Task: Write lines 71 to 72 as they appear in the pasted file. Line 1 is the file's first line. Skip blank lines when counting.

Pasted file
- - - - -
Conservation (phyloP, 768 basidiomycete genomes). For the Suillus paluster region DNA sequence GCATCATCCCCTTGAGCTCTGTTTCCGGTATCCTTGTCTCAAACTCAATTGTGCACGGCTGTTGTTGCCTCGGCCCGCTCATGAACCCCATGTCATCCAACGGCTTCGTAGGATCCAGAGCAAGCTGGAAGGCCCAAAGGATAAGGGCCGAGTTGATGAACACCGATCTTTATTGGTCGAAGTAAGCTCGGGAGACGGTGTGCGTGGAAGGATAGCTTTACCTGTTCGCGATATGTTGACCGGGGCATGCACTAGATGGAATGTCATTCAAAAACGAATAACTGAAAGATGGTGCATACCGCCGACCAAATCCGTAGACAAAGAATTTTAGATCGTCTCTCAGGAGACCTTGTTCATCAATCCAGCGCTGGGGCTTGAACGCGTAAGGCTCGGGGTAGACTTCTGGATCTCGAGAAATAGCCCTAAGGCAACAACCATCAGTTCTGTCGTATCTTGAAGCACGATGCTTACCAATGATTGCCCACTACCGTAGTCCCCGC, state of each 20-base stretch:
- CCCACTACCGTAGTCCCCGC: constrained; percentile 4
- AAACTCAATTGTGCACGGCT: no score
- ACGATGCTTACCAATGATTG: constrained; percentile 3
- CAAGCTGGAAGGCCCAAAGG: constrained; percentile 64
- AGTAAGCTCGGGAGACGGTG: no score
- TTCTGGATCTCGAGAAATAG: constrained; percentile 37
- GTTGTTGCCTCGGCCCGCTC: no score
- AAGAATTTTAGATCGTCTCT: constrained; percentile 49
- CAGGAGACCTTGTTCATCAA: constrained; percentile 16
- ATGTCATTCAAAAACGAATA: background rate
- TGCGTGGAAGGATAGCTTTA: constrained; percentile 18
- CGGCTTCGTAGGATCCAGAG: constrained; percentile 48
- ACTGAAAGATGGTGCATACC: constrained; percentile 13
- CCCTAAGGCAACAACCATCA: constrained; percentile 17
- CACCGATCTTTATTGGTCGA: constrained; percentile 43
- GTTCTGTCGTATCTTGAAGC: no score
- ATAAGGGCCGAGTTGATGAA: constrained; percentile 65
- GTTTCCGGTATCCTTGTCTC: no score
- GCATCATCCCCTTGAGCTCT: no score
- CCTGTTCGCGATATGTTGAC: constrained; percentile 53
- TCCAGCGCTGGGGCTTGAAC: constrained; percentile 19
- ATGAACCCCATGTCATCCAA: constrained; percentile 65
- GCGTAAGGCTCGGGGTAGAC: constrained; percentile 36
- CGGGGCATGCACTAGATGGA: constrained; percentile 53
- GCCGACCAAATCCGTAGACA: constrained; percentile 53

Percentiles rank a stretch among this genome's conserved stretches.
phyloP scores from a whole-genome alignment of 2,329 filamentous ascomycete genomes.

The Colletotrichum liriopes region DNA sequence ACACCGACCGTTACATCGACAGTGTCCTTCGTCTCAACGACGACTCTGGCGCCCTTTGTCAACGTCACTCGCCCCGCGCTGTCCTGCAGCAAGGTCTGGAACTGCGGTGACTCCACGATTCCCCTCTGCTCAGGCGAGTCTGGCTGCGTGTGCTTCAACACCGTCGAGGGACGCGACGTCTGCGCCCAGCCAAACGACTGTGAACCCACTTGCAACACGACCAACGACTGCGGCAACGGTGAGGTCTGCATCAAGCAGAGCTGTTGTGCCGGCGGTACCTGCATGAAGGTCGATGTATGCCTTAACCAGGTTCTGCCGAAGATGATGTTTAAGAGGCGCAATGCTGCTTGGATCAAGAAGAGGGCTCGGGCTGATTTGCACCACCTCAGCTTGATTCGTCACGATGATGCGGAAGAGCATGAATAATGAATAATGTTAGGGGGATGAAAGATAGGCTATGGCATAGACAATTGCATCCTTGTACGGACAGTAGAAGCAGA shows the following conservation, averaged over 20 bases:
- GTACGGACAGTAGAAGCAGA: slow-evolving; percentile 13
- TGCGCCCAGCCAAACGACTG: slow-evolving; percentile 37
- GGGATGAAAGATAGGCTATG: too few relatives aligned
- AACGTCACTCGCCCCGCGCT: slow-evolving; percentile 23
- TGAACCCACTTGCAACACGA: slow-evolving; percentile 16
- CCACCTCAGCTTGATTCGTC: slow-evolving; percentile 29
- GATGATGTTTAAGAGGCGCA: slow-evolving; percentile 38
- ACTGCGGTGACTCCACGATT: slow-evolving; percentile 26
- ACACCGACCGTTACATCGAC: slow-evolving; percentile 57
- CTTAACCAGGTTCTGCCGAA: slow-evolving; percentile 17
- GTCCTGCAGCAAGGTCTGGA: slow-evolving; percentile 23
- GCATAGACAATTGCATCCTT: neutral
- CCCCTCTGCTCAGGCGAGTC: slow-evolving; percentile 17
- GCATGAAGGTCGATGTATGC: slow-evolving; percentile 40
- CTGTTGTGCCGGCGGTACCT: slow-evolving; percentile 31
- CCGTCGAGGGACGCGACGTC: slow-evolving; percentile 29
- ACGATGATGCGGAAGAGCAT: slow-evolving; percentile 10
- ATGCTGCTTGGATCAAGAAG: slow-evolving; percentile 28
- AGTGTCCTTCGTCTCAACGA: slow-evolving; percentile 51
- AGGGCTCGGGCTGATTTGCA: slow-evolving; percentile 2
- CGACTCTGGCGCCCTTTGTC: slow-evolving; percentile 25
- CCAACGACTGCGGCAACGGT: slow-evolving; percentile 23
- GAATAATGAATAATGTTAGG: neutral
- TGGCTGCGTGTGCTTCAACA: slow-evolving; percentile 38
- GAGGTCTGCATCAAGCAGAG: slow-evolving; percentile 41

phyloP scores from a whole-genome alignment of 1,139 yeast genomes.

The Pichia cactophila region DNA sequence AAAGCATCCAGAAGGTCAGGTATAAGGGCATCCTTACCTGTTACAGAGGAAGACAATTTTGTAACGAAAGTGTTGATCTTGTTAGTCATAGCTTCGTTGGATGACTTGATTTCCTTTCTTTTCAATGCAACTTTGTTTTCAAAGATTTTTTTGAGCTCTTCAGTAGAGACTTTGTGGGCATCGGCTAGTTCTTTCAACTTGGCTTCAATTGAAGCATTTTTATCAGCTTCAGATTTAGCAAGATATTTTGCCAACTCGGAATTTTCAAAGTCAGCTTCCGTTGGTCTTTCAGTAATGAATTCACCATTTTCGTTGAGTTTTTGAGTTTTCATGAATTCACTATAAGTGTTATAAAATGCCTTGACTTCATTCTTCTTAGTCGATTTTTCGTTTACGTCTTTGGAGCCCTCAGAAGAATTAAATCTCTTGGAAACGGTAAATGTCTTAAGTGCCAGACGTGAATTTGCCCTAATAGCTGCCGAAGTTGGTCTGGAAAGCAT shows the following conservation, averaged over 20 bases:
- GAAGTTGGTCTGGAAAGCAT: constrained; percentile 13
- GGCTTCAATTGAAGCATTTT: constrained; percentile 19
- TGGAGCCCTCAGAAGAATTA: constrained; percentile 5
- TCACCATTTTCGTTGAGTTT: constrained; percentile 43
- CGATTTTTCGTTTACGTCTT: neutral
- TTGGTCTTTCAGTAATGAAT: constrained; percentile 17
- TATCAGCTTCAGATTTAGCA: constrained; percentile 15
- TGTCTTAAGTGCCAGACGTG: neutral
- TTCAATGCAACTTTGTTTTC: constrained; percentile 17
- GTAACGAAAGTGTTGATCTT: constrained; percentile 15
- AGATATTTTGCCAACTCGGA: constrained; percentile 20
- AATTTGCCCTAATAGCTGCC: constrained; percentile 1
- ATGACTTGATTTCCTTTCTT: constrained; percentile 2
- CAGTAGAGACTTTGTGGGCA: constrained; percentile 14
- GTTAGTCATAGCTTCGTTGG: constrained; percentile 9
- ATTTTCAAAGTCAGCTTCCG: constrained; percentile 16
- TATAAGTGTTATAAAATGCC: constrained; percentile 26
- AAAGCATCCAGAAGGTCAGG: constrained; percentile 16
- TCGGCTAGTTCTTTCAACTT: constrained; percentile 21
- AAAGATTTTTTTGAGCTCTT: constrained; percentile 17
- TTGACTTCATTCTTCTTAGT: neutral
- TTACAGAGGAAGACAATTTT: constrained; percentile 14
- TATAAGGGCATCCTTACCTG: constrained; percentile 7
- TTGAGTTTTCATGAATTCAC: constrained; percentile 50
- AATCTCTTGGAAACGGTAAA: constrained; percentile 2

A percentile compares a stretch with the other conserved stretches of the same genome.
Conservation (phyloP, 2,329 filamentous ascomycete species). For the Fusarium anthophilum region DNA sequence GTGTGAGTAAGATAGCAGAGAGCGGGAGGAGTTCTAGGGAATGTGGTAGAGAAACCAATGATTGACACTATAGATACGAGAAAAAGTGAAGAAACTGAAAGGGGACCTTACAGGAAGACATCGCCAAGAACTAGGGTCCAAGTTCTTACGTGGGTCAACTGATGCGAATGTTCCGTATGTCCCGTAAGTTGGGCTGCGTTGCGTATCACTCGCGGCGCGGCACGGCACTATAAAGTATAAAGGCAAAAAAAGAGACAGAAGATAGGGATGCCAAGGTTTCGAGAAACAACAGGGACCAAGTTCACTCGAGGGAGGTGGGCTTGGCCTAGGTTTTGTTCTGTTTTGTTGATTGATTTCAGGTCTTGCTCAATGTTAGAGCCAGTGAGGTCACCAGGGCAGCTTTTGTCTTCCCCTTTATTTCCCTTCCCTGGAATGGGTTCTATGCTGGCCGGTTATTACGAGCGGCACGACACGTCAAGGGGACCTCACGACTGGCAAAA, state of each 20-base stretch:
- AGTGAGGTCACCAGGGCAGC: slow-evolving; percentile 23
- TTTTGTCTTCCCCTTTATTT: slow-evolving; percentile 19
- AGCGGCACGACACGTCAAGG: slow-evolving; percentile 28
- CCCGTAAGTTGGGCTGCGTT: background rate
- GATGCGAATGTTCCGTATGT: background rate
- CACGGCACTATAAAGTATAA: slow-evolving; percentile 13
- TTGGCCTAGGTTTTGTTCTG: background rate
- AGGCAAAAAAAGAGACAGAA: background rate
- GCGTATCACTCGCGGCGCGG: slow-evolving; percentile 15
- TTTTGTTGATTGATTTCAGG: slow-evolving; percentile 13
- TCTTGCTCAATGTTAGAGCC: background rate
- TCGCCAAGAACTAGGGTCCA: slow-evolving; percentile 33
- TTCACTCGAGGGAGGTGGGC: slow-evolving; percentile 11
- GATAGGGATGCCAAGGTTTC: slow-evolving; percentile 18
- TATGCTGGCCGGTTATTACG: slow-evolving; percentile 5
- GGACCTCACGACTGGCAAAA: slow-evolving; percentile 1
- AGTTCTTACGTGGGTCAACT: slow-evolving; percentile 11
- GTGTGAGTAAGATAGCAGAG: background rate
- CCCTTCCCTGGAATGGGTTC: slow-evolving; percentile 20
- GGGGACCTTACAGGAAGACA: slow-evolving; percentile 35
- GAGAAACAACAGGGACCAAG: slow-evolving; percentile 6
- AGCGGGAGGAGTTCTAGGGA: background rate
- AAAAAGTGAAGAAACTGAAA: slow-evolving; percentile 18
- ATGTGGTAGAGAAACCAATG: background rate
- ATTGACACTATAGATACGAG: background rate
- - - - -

- GTTAGTCATAGCTTCGTTGG: constrained; percentile 9
- ATTTTCAAAGTCAGCTTCCG: constrained; percentile 16